Morsi and the parliament have also worked to stifle media criticism by appointing a Muslim Brother as minister of information, using their control over state-run media to fire writers and editors who question the new government's policies, and hiring new editors sympathetic to the group's ideology. Meanwhile, the government has begun prosecuting wealthy anti-Brotherhood businessmen, potentially denying opposition media outlets and political parties vital sources of funding.

This pattern of prosecutions has validated opposition concerns that Morsi is undermining judicial independence. The irregular appointment of Prosecutor-General Talaat Abdullah is especially worrisome: Morsi used his November 22 constitutional declaration, through which he temporarily asserted virtually unchecked executive authority, as a pretext for selecting Abdullah rather than leaving the decision to the Supreme Judicial Council, as required by Egyptian law at the time. And last week, in another assault on judicial oversight, Morsi's office declared that it would not abide by a court decision ruling the appointment illegal.

Youssef's prosecution will only further inflame the situation. Opposition parties have already declared their refusal to participate in the next parliamentary elections, which Morsi recently indicated might be pushed to October given the current lack of sufficient guarantees for electoral transparency. Some oppositionists have resorted to violence against Brotherhood targets as a means of spurring the military to topple Morsi, whom they increasingly view as illegitimate due to his dictatorial behavior. The government's blatant assault on free speech will likely harden this position and fuel further violence, thereby adding to Egypt's mounting economic woes.

To reverse this dangerous trend and encourage stability, the Obama administration has rightly urged the non-Islamist opposition to re-engage in the political process by participating in the next elections. But so long as the Morsi government uses the political process to undermine judicial independence and enhance its crackdown, the opposition's skepticism will be warranted. Washington should therefore warn Morsi -- publicly, so as to counter the widely held impression of U.S. backing for the Brotherhood's actions -- that his autocratic policies are exacerbating Egypt's volatile political atmosphere. It should also advise him privately to act decisively and reverse course, in part by pardoning Youssef.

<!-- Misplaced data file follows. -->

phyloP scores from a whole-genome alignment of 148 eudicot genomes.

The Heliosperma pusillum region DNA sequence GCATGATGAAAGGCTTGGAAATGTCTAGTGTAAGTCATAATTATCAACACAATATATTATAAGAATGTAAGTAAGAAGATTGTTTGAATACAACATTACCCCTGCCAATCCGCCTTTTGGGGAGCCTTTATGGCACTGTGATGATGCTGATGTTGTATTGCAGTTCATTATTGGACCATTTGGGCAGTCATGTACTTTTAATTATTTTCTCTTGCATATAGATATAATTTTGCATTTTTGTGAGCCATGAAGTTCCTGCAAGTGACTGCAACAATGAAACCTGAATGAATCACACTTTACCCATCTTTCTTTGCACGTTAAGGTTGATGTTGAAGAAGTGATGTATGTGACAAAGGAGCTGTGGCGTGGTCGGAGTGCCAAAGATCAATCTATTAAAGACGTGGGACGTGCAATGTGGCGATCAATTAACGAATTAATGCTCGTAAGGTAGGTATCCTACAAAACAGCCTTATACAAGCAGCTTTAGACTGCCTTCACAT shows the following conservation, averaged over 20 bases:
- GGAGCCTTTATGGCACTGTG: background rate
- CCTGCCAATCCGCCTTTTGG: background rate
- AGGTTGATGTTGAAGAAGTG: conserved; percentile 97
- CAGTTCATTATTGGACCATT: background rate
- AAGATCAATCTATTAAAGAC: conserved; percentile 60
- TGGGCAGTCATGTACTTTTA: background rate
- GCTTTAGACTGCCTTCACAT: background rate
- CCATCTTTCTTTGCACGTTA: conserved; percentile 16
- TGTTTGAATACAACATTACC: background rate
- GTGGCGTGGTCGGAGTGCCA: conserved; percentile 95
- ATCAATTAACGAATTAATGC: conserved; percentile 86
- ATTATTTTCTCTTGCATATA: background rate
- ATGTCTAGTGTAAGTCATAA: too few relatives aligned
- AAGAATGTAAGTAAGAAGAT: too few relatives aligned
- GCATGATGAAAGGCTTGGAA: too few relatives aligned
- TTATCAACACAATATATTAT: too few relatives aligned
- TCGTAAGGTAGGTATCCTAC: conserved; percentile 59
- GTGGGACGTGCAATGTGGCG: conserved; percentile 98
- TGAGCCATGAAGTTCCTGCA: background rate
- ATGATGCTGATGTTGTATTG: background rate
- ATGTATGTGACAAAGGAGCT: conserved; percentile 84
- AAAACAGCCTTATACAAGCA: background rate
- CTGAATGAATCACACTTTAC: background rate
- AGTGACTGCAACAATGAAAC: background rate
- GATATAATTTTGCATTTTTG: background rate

Eric Trager is the Next Generation fellow at The Washington Institute.

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Egypt becoming a nightmare for Muslim Brothers

By ZVI MAZEL
Jersualem Post, 04/02/2013 08:14

Analysis: The threat of civil war appears all too real in Egypt amid economic, social and political crisis.

For the Muslim Brotherhood, the long awaited dream come true is turning into a nightmare. Having survived 80 years of persecution to achieve power democratically, they suddenly find themselves the focus of widespread popular hatred.

Never have Egyptians been in such dire economic traits.

Egyptian President Mohamed Morsi, however, is not about to give up and make way for new presidential elections. The Brotherhood will spare no effort to stay in power.

Such is the depth of the economic, social and political crisis that the threat of civil war appears all too real.

Most commentators believe the army won’t let things go that far and will step in; however the road back to recovery and a civilian regime accepted by all will be long and arduous.

Civil disobedience is rampant.

In Port Said the police have disappeared from the streets and the army called in to maintain law and order. Indeed here and there people are petitioning the courts to appoint popular Defense Minister Abdel Fattah al-Sisi to rule Egypt in Morsi’s stead. They know it won’t happen but are trying to make a point. Demonstrations calling for getting rid of Morsi and of the Brotherhood are held on a daily basis in Cairo and in cities all over the country. They are met by militant groups of the Brotherhood. Dozens have died and thousands were wounded in the resulting clashes though both sides are trying not to let the violence escalate.

The economy is in shambles.

In a remarkable and enduring show of unity, non-Islamic opposition parties under the banner of the National Salvation Front are boycotting the regime until their demands – canceling the Islamic constitution and setting up a consensus government until new elections are held – are met.